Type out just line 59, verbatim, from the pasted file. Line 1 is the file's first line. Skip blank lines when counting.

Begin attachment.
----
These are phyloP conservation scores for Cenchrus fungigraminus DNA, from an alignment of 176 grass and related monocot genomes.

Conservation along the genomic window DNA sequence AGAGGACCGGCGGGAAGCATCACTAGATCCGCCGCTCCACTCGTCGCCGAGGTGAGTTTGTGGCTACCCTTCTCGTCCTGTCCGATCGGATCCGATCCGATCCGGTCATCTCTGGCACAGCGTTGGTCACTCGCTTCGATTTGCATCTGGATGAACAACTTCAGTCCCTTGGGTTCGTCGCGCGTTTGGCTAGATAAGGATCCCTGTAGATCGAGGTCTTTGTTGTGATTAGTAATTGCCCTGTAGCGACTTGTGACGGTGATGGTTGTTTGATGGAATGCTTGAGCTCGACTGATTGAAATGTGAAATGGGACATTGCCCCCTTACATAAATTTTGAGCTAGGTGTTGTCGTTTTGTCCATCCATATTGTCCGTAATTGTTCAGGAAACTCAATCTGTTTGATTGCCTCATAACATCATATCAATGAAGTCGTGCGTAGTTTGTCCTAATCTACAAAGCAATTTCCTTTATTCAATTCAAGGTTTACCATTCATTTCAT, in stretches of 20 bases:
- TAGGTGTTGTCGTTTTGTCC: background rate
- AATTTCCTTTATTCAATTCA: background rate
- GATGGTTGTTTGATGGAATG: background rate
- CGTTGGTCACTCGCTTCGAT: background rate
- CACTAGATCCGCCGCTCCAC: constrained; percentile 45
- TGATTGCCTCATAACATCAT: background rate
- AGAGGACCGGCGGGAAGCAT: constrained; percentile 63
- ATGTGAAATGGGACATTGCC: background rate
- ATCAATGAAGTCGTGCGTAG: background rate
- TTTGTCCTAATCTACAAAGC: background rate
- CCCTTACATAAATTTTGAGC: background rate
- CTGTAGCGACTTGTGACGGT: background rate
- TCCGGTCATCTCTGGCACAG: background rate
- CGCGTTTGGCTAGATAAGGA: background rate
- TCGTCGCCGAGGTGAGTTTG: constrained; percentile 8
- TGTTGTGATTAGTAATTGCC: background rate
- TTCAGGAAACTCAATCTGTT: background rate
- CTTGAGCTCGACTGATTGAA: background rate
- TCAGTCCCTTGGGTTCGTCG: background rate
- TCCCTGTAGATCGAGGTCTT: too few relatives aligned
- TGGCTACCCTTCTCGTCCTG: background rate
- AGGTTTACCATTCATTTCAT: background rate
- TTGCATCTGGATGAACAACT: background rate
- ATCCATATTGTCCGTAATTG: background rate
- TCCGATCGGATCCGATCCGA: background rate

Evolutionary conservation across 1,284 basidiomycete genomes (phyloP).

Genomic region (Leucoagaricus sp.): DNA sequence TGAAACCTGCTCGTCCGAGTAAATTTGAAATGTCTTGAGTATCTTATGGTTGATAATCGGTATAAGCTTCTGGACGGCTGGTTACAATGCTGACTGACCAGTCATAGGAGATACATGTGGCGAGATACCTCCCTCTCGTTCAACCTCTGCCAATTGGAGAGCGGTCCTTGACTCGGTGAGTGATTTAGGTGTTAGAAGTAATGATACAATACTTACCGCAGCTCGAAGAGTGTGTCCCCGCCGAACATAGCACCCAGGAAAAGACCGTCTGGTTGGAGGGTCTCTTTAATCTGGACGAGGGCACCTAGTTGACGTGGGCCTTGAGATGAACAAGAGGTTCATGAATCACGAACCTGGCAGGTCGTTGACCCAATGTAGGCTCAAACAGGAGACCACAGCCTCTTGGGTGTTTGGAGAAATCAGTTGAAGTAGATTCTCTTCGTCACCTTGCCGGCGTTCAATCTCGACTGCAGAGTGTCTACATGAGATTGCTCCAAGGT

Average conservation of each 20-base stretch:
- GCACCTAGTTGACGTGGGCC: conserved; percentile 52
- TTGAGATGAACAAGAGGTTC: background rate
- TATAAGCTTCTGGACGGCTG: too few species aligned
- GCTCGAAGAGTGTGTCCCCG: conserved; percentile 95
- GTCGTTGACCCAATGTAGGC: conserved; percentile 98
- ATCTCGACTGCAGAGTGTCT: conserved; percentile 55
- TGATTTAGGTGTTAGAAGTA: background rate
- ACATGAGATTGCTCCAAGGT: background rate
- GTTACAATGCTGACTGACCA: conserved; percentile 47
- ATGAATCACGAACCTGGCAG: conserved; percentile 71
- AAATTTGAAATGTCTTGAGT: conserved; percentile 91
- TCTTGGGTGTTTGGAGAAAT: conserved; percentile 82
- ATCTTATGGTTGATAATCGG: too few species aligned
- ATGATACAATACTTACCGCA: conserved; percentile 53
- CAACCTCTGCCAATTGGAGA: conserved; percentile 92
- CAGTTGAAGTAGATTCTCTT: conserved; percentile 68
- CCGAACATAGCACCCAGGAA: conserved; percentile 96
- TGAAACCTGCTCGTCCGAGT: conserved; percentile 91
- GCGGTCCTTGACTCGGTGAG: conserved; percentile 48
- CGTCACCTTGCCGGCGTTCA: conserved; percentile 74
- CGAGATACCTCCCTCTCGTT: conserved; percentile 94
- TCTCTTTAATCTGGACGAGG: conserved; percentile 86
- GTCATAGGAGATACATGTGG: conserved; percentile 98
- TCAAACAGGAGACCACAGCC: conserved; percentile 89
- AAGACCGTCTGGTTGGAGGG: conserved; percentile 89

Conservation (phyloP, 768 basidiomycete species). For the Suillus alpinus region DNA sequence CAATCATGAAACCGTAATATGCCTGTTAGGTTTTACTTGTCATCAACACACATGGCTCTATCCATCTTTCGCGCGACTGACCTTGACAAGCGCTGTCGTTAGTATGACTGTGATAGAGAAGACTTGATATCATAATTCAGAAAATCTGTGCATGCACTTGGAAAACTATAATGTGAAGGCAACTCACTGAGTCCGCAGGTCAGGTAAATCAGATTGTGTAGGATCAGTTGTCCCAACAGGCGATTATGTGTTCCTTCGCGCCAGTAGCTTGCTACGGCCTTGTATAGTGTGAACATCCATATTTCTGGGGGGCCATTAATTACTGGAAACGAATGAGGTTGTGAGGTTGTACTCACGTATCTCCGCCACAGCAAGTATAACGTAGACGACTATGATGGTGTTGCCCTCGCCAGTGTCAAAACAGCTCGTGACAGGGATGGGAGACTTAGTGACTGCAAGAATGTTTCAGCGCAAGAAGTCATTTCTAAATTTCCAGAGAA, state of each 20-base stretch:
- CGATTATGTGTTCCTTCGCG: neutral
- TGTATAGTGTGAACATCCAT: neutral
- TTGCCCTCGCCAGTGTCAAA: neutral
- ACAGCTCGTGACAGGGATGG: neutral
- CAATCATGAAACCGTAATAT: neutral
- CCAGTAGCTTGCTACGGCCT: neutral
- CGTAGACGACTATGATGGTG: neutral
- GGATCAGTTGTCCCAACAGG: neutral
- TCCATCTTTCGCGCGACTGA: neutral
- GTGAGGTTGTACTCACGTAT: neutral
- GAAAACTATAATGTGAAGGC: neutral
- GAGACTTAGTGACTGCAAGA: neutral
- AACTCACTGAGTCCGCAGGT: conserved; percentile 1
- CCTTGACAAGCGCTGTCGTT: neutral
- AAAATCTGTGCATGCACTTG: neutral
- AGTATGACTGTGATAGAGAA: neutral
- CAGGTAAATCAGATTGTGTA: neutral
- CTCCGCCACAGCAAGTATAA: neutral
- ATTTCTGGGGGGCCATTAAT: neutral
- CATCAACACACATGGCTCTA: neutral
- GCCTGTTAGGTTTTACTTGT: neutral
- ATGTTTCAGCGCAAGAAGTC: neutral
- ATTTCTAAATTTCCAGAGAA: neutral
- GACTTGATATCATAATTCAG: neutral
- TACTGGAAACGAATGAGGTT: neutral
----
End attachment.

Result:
- TTGCCCTCGCCAGTGTCAAA: neutral